A breach of the prohibition on match fixing may be sanctioned against by means of warnings, fines and/or bans in accordance with the rules mentioned.


The Disciplinary Committee’s decision

The Disciplinary Committee assessed the case to constitute level 1 match fixing.


With regards to the facts of the case, the Disciplinary Committee did not find it to be documented that the Football Player had placed the bet on behalf of his brother as the Football Player had explained. Furthermore, the Disciplinary Committee also did not find grounds to disregard the information provided by Danske Spil that the Football Player had placed bets on three coupons with bets on his own match, and not only one coupon as claimed by the Football Player.

Consequently, the Committee was forced to conclude that the Football Player had submitted incorrect and/or incomplete information to the DFA and considered this an aggravating factor. Furthermore, the Committee noted that the Football Player had previously been present at a lecture on match fixing given by the DFA and for this reason was aware of the fact that betting on one’s own matches is illegal.


Against this background, the DFA gave the Football Player a total ban of eight matches made up of a six day ban for match fixing and a two day ban for submitting incorrect information.


The consequences of the decision

The Disciplinary Committee’s decision is surprisingly harsh viewed in light of the Disciplinary Committee’s decisions of 14 December 2011 where two Danish second division players were issued a warning for nearly identical transgressions.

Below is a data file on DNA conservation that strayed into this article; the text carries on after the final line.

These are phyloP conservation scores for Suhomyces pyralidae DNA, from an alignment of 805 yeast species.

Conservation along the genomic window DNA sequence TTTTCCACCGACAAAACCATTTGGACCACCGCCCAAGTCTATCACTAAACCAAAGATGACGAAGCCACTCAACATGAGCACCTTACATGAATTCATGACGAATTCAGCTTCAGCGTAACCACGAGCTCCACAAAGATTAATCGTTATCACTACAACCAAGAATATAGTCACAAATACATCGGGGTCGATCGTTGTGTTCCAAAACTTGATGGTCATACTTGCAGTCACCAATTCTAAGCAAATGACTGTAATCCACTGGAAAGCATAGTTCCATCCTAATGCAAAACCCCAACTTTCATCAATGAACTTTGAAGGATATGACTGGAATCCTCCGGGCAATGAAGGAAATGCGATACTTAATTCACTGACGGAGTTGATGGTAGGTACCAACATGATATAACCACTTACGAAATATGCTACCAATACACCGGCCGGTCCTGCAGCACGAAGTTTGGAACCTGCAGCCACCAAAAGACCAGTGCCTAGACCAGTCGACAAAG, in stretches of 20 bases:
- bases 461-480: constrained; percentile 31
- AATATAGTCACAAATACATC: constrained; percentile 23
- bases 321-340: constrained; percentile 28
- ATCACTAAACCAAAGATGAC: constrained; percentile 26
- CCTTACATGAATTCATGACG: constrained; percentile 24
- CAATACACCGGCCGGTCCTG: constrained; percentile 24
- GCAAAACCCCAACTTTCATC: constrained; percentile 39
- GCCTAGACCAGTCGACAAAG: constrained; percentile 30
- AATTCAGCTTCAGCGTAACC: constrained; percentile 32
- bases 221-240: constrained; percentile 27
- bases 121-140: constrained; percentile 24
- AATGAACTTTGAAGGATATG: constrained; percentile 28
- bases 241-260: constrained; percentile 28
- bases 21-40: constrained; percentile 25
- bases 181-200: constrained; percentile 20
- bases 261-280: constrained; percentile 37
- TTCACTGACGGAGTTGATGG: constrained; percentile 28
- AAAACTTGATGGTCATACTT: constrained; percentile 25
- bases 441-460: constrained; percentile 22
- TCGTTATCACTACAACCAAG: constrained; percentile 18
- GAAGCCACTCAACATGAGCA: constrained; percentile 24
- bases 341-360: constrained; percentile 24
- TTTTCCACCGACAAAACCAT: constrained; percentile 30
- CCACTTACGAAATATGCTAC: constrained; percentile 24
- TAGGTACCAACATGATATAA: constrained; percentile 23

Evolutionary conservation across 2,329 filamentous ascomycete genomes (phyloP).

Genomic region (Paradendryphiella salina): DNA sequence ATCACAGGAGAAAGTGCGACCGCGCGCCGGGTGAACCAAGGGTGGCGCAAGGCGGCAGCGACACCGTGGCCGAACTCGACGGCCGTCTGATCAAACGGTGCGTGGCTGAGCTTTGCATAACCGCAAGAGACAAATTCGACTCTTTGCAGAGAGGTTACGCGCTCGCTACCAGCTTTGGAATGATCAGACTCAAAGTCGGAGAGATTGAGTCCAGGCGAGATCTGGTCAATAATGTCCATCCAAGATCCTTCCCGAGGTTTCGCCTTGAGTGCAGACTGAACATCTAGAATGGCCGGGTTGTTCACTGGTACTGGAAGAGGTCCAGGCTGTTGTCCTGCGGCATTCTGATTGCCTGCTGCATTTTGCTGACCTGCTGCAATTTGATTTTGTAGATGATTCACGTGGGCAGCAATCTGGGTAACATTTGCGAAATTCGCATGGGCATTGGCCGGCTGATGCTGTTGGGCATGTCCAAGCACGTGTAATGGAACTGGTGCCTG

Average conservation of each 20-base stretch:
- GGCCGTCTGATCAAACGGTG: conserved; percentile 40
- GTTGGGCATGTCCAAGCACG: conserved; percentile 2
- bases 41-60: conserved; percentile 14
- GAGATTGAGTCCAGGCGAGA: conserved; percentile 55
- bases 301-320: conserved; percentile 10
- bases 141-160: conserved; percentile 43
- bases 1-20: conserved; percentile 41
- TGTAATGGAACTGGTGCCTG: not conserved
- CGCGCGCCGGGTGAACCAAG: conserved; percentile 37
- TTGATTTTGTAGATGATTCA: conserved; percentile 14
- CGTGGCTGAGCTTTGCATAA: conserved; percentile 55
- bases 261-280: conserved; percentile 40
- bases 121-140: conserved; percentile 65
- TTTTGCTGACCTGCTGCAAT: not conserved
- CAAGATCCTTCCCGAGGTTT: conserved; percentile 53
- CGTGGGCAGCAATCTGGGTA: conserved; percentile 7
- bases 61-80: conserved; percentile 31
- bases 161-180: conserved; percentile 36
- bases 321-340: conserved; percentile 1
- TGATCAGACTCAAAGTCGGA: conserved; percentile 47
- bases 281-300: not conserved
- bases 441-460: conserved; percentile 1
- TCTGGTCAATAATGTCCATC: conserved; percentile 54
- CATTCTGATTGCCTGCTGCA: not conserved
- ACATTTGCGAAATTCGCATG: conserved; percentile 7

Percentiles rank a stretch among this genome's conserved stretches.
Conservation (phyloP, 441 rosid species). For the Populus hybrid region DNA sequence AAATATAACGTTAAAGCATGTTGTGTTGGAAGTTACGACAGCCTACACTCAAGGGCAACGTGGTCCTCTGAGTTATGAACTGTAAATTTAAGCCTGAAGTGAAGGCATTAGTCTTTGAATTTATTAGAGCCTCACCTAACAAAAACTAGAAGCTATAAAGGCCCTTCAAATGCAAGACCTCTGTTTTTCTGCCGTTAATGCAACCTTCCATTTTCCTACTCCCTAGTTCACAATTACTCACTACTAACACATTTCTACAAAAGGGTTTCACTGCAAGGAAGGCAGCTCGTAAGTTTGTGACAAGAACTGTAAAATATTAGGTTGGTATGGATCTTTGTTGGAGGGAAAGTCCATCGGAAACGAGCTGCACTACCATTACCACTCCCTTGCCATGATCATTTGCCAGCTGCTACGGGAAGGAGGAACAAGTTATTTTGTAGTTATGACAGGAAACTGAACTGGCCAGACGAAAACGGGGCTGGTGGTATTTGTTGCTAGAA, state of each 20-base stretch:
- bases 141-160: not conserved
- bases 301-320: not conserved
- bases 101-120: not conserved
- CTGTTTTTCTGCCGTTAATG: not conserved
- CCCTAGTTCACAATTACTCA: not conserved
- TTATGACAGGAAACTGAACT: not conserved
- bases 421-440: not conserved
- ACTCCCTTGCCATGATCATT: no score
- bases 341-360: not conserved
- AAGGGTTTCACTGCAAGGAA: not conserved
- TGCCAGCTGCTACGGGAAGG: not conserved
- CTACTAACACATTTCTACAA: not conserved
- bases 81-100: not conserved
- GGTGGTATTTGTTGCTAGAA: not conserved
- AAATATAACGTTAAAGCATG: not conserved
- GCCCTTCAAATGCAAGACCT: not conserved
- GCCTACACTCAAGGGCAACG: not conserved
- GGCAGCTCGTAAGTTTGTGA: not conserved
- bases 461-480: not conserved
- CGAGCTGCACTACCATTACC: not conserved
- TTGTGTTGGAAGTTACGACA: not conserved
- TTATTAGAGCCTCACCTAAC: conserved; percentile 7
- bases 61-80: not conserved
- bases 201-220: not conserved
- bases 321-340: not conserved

The reason for the much harsher sanction is to be found in the changed rules which have been adopted after the transgressions of the two second division players took place. In addition to the entry into the Code of Ethics of the DFA, a provision on match fixing has also been added to the DFA’s Standard Player Contract in the intermediary period. With that, the clubs now also have the opportunity of letting match fixing have employment law consequences for the persons implicated. However, no examples regarding to which extent this opportunity has been used have been made public as of yet.


The decision of 27 January 2012 clearly illustrates that match fixing, which puts into doubt the very basic premise that everybody plays to win, is sanctioned against very harshly.


As match fixing does not only have consequences for the player breaching the prohibition, but also for the player’s club, we strongly recommend that both players and clubs take clear exception to any type of match fixing. On the part of the club, this could take place through on-going and persistent orientation on the problem as well as a consistent line against any transgressions. Viewed in light of the generally increased focus on match fixing, the decision of the DFA leaves us with no doubt that future transgressions will also receive serious sanctions with consequences both for the player and his club.



If you have any questions or require additional information on the decision or on any other sports law issues, please contact attorney Pernille Nørkær (pno@mwblaw.dk or junior associate Mattias Vilhelm Warnøe Nielsen (mvn@mwblaw.dk).


The above does not constitute legal counselling and Moalem Weitemeyer Bendtsen does not warrant the accuracy of the information. With the above text, Moalem Weitemeyer Bendtsen has not assumed responsibility of any kind as a consequence of a reader’s use of the above as a basis of decisions or considerations.